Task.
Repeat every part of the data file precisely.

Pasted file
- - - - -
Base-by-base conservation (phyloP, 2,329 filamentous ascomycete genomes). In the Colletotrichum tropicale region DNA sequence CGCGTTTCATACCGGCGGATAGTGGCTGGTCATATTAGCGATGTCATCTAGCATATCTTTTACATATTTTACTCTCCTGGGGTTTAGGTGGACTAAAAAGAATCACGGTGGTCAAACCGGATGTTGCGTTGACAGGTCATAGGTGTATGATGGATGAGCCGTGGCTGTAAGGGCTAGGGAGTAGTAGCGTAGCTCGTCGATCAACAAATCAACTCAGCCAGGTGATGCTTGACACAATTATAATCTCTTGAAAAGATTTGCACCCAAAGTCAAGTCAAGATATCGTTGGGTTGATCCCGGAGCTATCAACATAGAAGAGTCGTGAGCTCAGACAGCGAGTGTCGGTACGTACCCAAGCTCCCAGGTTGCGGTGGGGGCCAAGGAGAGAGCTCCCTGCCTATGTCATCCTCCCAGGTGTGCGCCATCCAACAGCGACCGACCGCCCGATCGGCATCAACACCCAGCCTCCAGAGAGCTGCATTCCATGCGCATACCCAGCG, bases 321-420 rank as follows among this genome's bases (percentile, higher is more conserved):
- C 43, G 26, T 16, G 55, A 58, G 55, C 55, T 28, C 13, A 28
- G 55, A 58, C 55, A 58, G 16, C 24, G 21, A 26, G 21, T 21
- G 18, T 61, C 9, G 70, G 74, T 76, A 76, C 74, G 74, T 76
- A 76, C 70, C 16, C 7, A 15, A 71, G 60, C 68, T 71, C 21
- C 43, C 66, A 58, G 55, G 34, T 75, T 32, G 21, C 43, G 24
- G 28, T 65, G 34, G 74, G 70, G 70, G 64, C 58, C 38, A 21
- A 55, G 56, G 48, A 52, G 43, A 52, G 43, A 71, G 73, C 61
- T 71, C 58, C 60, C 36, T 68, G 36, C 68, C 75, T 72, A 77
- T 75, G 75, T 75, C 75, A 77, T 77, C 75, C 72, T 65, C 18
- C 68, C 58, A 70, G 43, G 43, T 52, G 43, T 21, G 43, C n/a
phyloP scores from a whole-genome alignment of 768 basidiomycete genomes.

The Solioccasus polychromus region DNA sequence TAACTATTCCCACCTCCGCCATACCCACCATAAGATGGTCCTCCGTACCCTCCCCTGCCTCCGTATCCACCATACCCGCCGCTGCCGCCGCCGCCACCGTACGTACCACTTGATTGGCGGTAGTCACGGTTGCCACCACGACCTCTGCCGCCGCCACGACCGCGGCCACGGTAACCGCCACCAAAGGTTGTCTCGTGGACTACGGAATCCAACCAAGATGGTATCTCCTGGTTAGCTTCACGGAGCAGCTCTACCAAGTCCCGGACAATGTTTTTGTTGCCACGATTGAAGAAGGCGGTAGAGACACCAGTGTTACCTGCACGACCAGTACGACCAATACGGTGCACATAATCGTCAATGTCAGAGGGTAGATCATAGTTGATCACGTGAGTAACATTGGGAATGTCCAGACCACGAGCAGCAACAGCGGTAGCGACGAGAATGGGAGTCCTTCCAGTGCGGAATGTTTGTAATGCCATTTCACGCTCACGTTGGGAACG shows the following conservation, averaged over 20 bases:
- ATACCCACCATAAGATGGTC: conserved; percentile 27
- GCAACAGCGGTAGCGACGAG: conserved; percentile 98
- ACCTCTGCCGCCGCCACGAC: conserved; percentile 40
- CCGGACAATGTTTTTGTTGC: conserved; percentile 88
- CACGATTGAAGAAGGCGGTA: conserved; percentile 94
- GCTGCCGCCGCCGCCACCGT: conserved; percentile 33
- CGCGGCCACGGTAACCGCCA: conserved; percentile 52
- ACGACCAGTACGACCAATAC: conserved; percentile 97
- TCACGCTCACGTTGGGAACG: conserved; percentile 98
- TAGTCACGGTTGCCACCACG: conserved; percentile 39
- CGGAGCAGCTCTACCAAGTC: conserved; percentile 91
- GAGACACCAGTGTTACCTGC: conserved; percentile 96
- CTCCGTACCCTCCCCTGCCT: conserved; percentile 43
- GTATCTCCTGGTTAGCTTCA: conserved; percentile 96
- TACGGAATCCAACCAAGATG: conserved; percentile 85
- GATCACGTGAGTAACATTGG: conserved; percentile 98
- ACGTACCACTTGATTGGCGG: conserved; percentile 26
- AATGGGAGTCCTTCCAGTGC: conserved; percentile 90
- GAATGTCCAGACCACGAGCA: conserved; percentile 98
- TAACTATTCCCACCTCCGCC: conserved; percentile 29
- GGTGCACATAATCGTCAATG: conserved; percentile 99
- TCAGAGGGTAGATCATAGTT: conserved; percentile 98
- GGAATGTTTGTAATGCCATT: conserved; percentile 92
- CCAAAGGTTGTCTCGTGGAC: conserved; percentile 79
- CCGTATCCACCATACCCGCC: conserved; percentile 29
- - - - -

Base-by-base conservation (phyloP, 2,329 filamentous ascomycete genomes). In the Colletotrichum tropicale region DNA sequence CGCGTTTCATACCGGCGGATAGTGGCTGGTCATATTAGCGATGTCATCTAGCATATCTTTTACATATTTTACTCTCCTGGGGTTTAGGTGGACTAAAAAGAATCACGGTGGTCAAACCGGATGTTGCGTTGACAGGTCATAGGTGTATGATGGATGAGCCGTGGCTGTAAGGGCTAGGGAGTAGTAGCGTAGCTCGTCGATCAACAAATCAACTCAGCCAGGTGATGCTTGACACAATTATAATCTCTTGAAAAGATTTGCACCCAAAGTCAAGTCAAGATATCGTTGGGTTGATCCCGGAGCTATCAACATAGAAGAGTCGTGAGCTCAGACAGCGAGTGTCGGTACGTACCCAAGCTCCCAGGTTGCGGTGGGGGCCAAGGAGAGAGCTCCCTGCCTATGTCATCCTCCCAGGTGTGCGCCATCCAACAGCGACCGACCGCCCGATCGGCATCAACACCCAGCCTCCAGAGAGCTGCATTCCATGCGCATACCCAGCG, bases 321-420 rank as follows among this genome's bases (percentile, higher is more conserved):
- C 43, G 26, T 16, G 55, A 58, G 55, C 55, T 28, C 13, A 28
- G 55, A 58, C 55, A 58, G 16, C 24, G 21, A 26, G 21, T 21
- G 18, T 61, C 9, G 70, G 74, T 76, A 76, C 74, G 74, T 76
- A 76, C 70, C 16, C 7, A 15, A 71, G 60, C 68, T 71, C 21
- C 43, C 66, A 58, G 55, G 34, T 75, T 32, G 21, C 43, G 24
- G 28, T 65, G 34, G 74, G 70, G 70, G 64, C 58, C 38, A 21
- A 55, G 56, G 48, A 52, G 43, A 52, G 43, A 71, G 73, C 61
- T 71, C 58, C 60, C 36, T 68, G 36, C 68, C 75, T 72, A 77
- T 75, G 75, T 75, C 75, A 77, T 77, C 75, C 72, T 65, C 18
- C 68, C 58, A 70, G 43, G 43, T 52, G 43, T 21, G 43, C n/a
phyloP scores from a whole-genome alignment of 768 basidiomycete genomes.

The Solioccasus polychromus region DNA sequence TAACTATTCCCACCTCCGCCATACCCACCATAAGATGGTCCTCCGTACCCTCCCCTGCCTCCGTATCCACCATACCCGCCGCTGCCGCCGCCGCCACCGTACGTACCACTTGATTGGCGGTAGTCACGGTTGCCACCACGACCTCTGCCGCCGCCACGACCGCGGCCACGGTAACCGCCACCAAAGGTTGTCTCGTGGACTACGGAATCCAACCAAGATGGTATCTCCTGGTTAGCTTCACGGAGCAGCTCTACCAAGTCCCGGACAATGTTTTTGTTGCCACGATTGAAGAAGGCGGTAGAGACACCAGTGTTACCTGCACGACCAGTACGACCAATACGGTGCACATAATCGTCAATGTCAGAGGGTAGATCATAGTTGATCACGTGAGTAACATTGGGAATGTCCAGACCACGAGCAGCAACAGCGGTAGCGACGAGAATGGGAGTCCTTCCAGTGCGGAATGTTTGTAATGCCATTTCACGCTCACGTTGGGAACG shows the following conservation, averaged over 20 bases:
- ATACCCACCATAAGATGGTC: conserved; percentile 27
- GCAACAGCGGTAGCGACGAG: conserved; percentile 98
- ACCTCTGCCGCCGCCACGAC: conserved; percentile 40
- CCGGACAATGTTTTTGTTGC: conserved; percentile 88
- CACGATTGAAGAAGGCGGTA: conserved; percentile 94
- GCTGCCGCCGCCGCCACCGT: conserved; percentile 33
- CGCGGCCACGGTAACCGCCA: conserved; percentile 52
- ACGACCAGTACGACCAATAC: conserved; percentile 97
- TCACGCTCACGTTGGGAACG: conserved; percentile 98
- TAGTCACGGTTGCCACCACG: conserved; percentile 39
- CGGAGCAGCTCTACCAAGTC: conserved; percentile 91
- GAGACACCAGTGTTACCTGC: conserved; percentile 96
- CTCCGTACCCTCCCCTGCCT: conserved; percentile 43
- GTATCTCCTGGTTAGCTTCA: conserved; percentile 96
- TACGGAATCCAACCAAGATG: conserved; percentile 85
- GATCACGTGAGTAACATTGG: conserved; percentile 98
- ACGTACCACTTGATTGGCGG: conserved; percentile 26
- AATGGGAGTCCTTCCAGTGC: conserved; percentile 90
- GAATGTCCAGACCACGAGCA: conserved; percentile 98
- TAACTATTCCCACCTCCGCC: conserved; percentile 29
- GGTGCACATAATCGTCAATG: conserved; percentile 99
- TCAGAGGGTAGATCATAGTT: conserved; percentile 98
- GGAATGTTTGTAATGCCATT: conserved; percentile 92
- CCAAAGGTTGTCTCGTGGAC: conserved; percentile 79
- CCGTATCCACCATACCCGCC: conserved; percentile 29